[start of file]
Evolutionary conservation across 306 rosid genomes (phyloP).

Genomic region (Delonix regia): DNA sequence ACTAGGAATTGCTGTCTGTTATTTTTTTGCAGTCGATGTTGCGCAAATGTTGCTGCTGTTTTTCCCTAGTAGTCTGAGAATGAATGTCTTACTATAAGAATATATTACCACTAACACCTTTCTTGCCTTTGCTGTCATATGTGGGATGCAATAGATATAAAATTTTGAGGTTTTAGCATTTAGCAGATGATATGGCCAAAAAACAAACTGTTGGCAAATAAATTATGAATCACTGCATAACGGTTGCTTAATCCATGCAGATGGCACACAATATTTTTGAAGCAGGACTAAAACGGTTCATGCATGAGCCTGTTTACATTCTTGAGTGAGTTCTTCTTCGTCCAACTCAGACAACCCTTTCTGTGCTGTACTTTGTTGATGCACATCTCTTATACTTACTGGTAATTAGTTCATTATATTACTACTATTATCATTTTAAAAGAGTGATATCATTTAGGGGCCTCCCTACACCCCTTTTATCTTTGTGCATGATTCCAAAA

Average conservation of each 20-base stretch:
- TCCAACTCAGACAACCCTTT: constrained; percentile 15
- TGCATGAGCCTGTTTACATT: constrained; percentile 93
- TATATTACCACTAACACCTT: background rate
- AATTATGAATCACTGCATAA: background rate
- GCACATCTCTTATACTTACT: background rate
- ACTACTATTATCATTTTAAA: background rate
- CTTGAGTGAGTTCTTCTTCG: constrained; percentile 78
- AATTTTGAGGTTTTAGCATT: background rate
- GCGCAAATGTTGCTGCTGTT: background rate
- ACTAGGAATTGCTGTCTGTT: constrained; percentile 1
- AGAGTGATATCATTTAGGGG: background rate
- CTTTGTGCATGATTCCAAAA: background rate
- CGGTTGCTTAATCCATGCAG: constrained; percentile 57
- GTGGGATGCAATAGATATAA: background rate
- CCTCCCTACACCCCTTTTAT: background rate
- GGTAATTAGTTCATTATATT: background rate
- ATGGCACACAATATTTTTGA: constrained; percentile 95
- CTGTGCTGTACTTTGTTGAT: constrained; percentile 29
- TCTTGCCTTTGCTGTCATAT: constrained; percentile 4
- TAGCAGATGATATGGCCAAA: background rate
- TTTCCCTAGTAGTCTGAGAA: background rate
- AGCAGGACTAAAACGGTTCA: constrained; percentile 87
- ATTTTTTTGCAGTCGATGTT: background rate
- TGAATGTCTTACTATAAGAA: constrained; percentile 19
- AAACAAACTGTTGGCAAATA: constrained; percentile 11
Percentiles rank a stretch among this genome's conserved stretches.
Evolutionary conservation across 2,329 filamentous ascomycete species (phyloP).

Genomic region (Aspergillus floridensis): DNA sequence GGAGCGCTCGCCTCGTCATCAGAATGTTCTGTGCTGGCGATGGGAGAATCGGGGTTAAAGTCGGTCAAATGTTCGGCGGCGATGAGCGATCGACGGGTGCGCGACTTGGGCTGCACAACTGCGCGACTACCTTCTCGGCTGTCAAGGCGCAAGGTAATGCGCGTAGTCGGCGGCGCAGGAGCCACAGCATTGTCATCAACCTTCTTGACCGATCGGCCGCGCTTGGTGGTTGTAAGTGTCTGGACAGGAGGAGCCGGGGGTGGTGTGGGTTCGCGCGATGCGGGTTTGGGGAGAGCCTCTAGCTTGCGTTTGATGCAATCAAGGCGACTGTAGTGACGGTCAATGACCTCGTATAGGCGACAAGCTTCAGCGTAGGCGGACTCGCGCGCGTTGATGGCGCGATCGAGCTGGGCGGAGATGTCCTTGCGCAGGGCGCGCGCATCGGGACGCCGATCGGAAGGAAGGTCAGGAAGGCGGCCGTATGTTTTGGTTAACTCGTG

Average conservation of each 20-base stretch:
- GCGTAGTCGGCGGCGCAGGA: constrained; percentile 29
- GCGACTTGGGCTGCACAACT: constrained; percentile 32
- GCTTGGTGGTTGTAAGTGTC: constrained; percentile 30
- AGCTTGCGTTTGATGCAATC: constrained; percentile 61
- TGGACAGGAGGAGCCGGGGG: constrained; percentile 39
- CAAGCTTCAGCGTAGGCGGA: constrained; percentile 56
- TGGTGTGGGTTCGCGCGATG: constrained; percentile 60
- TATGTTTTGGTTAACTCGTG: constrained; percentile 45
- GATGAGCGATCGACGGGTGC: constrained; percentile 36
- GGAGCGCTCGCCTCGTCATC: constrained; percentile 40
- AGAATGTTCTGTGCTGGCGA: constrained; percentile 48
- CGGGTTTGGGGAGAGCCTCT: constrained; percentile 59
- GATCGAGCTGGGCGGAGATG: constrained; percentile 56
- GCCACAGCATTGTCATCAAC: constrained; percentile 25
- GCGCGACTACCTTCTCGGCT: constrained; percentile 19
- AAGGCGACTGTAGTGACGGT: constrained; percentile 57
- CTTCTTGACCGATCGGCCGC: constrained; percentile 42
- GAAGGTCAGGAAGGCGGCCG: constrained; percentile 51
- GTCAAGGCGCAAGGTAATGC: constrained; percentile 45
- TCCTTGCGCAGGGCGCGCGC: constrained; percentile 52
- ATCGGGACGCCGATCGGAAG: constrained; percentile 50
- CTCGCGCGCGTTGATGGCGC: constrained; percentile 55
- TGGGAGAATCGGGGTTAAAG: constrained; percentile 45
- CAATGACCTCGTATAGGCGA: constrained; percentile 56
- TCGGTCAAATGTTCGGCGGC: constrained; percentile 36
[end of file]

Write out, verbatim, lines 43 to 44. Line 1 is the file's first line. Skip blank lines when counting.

- AGAATGTTCTGTGCTGGCGA: constrained; percentile 48
- CGGGTTTGGGGAGAGCCTCT: constrained; percentile 59